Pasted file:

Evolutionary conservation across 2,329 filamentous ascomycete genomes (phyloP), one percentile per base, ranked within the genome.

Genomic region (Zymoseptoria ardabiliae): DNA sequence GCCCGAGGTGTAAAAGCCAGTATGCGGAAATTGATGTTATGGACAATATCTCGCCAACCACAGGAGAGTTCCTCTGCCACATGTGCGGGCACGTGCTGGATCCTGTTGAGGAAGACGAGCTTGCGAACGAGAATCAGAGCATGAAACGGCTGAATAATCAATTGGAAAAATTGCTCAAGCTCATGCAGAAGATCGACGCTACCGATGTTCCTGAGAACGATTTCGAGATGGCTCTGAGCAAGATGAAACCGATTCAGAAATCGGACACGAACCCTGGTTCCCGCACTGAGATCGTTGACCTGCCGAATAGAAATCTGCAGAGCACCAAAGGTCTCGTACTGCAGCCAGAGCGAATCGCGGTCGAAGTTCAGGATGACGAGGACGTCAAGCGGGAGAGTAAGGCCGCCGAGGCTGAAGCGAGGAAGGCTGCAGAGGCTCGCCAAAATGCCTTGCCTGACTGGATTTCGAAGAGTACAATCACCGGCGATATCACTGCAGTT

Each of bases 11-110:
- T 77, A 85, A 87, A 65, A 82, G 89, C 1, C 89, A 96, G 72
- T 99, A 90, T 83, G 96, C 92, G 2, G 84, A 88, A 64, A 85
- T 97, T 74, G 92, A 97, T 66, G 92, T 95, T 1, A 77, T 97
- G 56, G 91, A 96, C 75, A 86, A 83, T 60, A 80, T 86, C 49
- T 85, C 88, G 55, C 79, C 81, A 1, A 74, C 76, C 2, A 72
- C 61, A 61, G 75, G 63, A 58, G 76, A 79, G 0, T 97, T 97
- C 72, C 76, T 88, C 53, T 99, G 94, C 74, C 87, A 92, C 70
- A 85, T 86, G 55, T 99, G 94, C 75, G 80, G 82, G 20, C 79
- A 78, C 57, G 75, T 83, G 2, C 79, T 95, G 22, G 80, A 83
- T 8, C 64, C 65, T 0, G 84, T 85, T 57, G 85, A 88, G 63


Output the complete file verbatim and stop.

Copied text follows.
Evolutionary conservation across 2,329 filamentous ascomycete genomes (phyloP), one percentile per base, ranked within the genome.

Genomic region (Zymoseptoria ardabiliae): DNA sequence GCCCGAGGTGTAAAAGCCAGTATGCGGAAATTGATGTTATGGACAATATCTCGCCAACCACAGGAGAGTTCCTCTGCCACATGTGCGGGCACGTGCTGGATCCTGTTGAGGAAGACGAGCTTGCGAACGAGAATCAGAGCATGAAACGGCTGAATAATCAATTGGAAAAATTGCTCAAGCTCATGCAGAAGATCGACGCTACCGATGTTCCTGAGAACGATTTCGAGATGGCTCTGAGCAAGATGAAACCGATTCAGAAATCGGACACGAACCCTGGTTCCCGCACTGAGATCGTTGACCTGCCGAATAGAAATCTGCAGAGCACCAAAGGTCTCGTACTGCAGCCAGAGCGAATCGCGGTCGAAGTTCAGGATGACGAGGACGTCAAGCGGGAGAGTAAGGCCGCCGAGGCTGAAGCGAGGAAGGCTGCAGAGGCTCGCCAAAATGCCTTGCCTGACTGGATTTCGAAGAGTACAATCACCGGCGATATCACTGCAGTT

Each of bases 11-110:
- T 77, A 85, A 87, A 65, A 82, G 89, C 1, C 89, A 96, G 72
- T 99, A 90, T 83, G 96, C 92, G 2, G 84, A 88, A 64, A 85
- T 97, T 74, G 92, A 97, T 66, G 92, T 95, T 1, A 77, T 97
- G 56, G 91, A 96, C 75, A 86, A 83, T 60, A 80, T 86, C 49
- T 85, C 88, G 55, C 79, C 81, A 1, A 74, C 76, C 2, A 72
- C 61, A 61, G 75, G 63, A 58, G 76, A 79, G 0, T 97, T 97
- C 72, C 76, T 88, C 53, T 99, G 94, C 74, C 87, A 92, C 70
- A 85, T 86, G 55, T 99, G 94, C 75, G 80, G 82, G 20, C 79
- A 78, C 57, G 75, T 83, G 2, C 79, T 95, G 22, G 80, A 83
- T 8, C 64, C 65, T 0, G 84, T 85, T 57, G 85, A 88, G 63